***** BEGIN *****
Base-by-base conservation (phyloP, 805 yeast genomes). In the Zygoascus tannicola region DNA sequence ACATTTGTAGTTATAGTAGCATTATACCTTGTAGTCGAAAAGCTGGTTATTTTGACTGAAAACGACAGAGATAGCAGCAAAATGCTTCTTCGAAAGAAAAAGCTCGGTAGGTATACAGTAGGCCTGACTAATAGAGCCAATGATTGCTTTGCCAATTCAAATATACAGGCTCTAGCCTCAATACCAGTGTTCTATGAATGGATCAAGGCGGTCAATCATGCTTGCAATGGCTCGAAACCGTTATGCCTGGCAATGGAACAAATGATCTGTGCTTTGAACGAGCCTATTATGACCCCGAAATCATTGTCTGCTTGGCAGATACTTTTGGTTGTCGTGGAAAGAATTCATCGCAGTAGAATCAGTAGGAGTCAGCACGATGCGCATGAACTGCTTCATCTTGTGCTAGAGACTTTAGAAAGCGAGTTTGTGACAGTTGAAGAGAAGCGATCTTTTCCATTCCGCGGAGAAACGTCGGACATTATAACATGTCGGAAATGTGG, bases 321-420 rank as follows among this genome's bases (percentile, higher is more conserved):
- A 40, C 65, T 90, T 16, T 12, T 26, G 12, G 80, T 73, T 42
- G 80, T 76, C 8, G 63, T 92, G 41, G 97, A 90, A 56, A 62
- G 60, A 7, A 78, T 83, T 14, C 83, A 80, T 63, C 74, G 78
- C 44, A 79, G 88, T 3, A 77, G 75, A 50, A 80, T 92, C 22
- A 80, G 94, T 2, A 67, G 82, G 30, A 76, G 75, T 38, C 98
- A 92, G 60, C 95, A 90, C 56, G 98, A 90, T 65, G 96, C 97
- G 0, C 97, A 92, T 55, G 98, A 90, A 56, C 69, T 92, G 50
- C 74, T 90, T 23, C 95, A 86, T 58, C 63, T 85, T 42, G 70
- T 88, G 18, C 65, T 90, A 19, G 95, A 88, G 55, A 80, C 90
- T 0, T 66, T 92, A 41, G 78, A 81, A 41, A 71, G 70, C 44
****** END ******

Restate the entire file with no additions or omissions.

Base-by-base conservation (phyloP, 805 yeast genomes). In the Zygoascus tannicola region DNA sequence ACATTTGTAGTTATAGTAGCATTATACCTTGTAGTCGAAAAGCTGGTTATTTTGACTGAAAACGACAGAGATAGCAGCAAAATGCTTCTTCGAAAGAAAAAGCTCGGTAGGTATACAGTAGGCCTGACTAATAGAGCCAATGATTGCTTTGCCAATTCAAATATACAGGCTCTAGCCTCAATACCAGTGTTCTATGAATGGATCAAGGCGGTCAATCATGCTTGCAATGGCTCGAAACCGTTATGCCTGGCAATGGAACAAATGATCTGTGCTTTGAACGAGCCTATTATGACCCCGAAATCATTGTCTGCTTGGCAGATACTTTTGGTTGTCGTGGAAAGAATTCATCGCAGTAGAATCAGTAGGAGTCAGCACGATGCGCATGAACTGCTTCATCTTGTGCTAGAGACTTTAGAAAGCGAGTTTGTGACAGTTGAAGAGAAGCGATCTTTTCCATTCCGCGGAGAAACGTCGGACATTATAACATGTCGGAAATGTGG, bases 321-420 rank as follows among this genome's bases (percentile, higher is more conserved):
- A 40, C 65, T 90, T 16, T 12, T 26, G 12, G 80, T 73, T 42
- G 80, T 76, C 8, G 63, T 92, G 41, G 97, A 90, A 56, A 62
- G 60, A 7, A 78, T 83, T 14, C 83, A 80, T 63, C 74, G 78
- C 44, A 79, G 88, T 3, A 77, G 75, A 50, A 80, T 92, C 22
- A 80, G 94, T 2, A 67, G 82, G 30, A 76, G 75, T 38, C 98
- A 92, G 60, C 95, A 90, C 56, G 98, A 90, T 65, G 96, C 97
- G 0, C 97, A 92, T 55, G 98, A 90, A 56, C 69, T 92, G 50
- C 74, T 90, T 23, C 95, A 86, T 58, C 63, T 85, T 42, G 70
- T 88, G 18, C 65, T 90, A 19, G 95, A 88, G 55, A 80, C 90
- T 0, T 66, T 92, A 41, G 78, A 81, A 41, A 71, G 70, C 44